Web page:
Table 4

Practice of water and sanitation hygiene

Variables Students Staff 
From where do you drink water in your school? 
 Bring own water from home 20% (N = 14)  
 Directly from tap 77% (N = 54) 100% (N = 10) 
 Both 3% (N = 2)  
When do you wash your hands? 
 Whenever dirty 40% (N = 28) 50% (N = 5) 
 Before eating 81% (N = 57) 30% (N = 3) 
 After eating 63% (N = 44) 50% (N = 5) 
 After defecation 30% (N = 21) 10% (N = 1) 
Reasons for washing hands (or) why do you wash hands? 
 Prevent infection/remove germs 84% (N = 59) 80% (N = 8) 
 Feels clean 30% (N = 21) 20% (N = 2) 
 Appears good 9% (N = 6)  
What do you wash your hands with? 
 Water and soap 80% (N = 56) 100% (N = 10)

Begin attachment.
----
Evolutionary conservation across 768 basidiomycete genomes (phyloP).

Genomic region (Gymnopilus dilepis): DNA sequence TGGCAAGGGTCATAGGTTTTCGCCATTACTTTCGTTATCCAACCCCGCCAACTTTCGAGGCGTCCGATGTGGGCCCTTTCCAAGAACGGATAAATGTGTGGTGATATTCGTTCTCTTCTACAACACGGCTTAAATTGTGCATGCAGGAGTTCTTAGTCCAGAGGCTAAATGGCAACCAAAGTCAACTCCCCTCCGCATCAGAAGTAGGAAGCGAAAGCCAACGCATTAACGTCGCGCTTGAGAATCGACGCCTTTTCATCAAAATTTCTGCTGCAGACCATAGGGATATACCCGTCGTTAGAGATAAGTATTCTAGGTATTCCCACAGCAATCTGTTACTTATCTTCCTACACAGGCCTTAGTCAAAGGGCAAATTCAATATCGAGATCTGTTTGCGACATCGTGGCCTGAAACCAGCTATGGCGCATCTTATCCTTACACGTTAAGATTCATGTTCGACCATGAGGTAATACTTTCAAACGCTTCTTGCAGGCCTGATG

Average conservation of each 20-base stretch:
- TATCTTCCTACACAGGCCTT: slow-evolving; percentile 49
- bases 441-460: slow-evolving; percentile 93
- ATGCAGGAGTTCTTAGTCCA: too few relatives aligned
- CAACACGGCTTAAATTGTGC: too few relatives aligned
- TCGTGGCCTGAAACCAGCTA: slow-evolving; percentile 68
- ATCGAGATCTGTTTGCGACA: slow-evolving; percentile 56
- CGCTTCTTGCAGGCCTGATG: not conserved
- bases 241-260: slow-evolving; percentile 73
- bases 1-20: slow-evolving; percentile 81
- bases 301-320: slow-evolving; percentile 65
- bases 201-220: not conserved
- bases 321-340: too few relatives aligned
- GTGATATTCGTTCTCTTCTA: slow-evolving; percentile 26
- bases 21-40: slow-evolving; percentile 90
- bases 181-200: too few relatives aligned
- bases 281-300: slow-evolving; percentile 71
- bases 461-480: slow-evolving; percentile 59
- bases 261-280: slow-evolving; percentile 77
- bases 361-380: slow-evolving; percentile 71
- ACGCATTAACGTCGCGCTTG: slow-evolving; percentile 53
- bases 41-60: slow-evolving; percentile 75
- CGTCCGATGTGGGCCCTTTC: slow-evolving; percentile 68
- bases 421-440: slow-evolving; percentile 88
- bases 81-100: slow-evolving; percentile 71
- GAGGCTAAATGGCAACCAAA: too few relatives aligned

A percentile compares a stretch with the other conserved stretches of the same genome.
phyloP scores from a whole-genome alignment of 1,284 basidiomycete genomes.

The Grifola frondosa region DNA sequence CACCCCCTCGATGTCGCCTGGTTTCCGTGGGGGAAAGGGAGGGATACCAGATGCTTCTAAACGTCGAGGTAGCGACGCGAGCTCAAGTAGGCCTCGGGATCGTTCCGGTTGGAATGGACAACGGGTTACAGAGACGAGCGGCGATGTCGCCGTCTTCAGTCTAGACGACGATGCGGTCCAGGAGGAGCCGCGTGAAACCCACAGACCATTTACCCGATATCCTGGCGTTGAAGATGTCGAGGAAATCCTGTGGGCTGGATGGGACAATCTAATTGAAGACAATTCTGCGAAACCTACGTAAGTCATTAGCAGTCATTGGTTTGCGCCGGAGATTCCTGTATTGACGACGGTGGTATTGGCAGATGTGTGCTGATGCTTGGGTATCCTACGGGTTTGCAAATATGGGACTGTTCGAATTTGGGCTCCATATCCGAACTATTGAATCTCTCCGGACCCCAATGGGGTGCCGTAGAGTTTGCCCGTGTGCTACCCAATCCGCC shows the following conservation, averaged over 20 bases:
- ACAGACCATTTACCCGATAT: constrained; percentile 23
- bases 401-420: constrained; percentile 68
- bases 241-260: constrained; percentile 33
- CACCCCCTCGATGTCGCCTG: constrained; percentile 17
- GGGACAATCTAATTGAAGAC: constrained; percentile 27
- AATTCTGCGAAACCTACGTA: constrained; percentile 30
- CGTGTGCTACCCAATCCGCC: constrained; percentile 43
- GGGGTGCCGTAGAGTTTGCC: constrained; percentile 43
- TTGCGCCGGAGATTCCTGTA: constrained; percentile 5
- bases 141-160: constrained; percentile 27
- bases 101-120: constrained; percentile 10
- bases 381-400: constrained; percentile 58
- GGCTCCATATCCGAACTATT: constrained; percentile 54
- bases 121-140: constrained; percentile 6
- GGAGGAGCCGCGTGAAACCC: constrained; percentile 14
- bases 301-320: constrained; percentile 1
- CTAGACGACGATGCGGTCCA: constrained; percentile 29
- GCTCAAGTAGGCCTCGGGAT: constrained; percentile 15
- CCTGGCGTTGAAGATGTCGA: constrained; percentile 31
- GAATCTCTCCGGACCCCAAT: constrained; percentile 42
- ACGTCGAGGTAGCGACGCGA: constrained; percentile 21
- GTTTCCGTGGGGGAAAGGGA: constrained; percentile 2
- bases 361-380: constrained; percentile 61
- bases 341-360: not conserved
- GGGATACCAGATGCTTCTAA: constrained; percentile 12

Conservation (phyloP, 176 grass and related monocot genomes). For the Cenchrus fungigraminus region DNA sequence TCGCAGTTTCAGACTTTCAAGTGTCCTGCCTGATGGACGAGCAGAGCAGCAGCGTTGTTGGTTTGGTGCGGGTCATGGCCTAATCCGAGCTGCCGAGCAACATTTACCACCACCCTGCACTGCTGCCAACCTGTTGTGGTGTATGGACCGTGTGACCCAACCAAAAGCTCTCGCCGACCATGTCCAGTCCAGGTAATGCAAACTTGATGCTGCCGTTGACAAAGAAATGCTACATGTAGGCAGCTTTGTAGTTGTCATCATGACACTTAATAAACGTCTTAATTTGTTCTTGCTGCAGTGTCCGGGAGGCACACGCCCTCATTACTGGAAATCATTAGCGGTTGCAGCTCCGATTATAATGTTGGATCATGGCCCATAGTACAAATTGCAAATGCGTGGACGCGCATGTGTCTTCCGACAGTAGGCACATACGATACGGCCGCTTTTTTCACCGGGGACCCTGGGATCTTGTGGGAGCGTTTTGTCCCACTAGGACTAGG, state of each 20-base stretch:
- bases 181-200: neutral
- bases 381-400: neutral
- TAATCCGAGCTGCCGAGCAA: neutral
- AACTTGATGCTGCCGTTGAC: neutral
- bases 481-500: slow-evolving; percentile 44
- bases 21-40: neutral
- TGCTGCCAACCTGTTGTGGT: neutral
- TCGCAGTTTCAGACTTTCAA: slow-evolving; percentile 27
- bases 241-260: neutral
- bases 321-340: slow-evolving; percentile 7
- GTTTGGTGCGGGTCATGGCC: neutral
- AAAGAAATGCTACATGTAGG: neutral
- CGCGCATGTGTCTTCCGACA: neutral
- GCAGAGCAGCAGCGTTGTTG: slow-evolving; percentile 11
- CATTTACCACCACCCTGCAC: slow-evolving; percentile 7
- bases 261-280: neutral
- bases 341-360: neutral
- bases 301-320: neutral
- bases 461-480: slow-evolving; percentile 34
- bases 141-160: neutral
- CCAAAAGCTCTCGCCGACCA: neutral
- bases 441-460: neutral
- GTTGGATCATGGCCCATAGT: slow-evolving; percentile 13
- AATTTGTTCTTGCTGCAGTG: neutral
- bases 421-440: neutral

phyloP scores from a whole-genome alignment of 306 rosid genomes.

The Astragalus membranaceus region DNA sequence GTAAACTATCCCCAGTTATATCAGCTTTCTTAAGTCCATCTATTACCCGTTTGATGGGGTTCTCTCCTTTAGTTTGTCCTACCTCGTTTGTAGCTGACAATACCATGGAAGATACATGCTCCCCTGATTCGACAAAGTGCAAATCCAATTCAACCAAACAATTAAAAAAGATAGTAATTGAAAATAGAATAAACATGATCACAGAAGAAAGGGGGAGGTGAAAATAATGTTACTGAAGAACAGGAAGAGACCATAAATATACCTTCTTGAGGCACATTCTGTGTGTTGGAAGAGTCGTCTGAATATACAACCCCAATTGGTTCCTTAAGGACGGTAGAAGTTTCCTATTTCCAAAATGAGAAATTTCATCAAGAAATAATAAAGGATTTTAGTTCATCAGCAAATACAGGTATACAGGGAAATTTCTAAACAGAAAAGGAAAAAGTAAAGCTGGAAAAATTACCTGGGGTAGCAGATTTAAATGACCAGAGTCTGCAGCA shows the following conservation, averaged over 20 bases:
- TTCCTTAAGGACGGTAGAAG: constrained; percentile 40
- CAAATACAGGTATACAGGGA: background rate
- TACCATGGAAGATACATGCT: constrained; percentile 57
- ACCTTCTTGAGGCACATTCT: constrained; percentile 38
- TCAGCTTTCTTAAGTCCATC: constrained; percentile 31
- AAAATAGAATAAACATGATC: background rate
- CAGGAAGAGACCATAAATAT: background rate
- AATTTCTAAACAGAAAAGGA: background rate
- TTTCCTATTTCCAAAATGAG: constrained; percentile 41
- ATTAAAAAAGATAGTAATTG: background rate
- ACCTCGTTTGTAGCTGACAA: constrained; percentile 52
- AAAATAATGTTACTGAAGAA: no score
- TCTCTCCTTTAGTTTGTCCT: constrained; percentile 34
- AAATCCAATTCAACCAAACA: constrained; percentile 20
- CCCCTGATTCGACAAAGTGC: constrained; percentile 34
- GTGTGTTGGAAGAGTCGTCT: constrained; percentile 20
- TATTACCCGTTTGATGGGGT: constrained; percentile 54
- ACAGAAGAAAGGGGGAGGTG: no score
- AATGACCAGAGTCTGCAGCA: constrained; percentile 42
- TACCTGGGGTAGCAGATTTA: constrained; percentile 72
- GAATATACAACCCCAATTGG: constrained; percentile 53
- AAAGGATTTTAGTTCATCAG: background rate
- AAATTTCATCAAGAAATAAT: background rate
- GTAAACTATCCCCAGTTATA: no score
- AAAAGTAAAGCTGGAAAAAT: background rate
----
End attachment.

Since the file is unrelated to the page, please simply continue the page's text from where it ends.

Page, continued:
Water only 19% (N = 13)  
Do you bring water from home to drink? 
 Yes 91% (N = 64) 100% (N = 10) 
 No 9% (N = 6)  
If yes, then ask frequency? 
 Always 66% (N = 46) 10% (N = 1) 
 Sometimes 26% (N = 18) 90% (N = 9) 
 Daily 1% (N = 1)  
Is the drinking water tested for quality in the school? 
 Yes 26% (N = 18) 100% (N = 10) 
 No 74% (N = 52)  
When was the last time quality of water was tested in the school? 
 Don't know 100% (N = 70) 100% (N = 10) 
How frequently are the water storage containers cleaned thoroughly? 
 Before fetching fresh water 1% (N = 1)  
 Within a week 29% (N = 28) 20% (N = 2) 
 Every 2 weeks 1% (N = 1)  
 Every month 17% (N = 12)  
 Every 3 months 23% (N = 16) 80% (N = 8) 
 Never 10% (N = 7)  
 When it is dirty 6% (N = 4)  
Is the water treated before being available for drinking? 
 Yes 6% (N = 4)  
 No 11% (N = 8) 10% (N = 1) 
 I don't know 79% (N = 55) 80% (N = 8) 
Are clean utensils available for drinking water? 
 Yes 53% (N = 37) 10% (N = 1) 
 No 44% (N = 31) 80% (N = 8) 
Is drinking water available in every block or floor of school?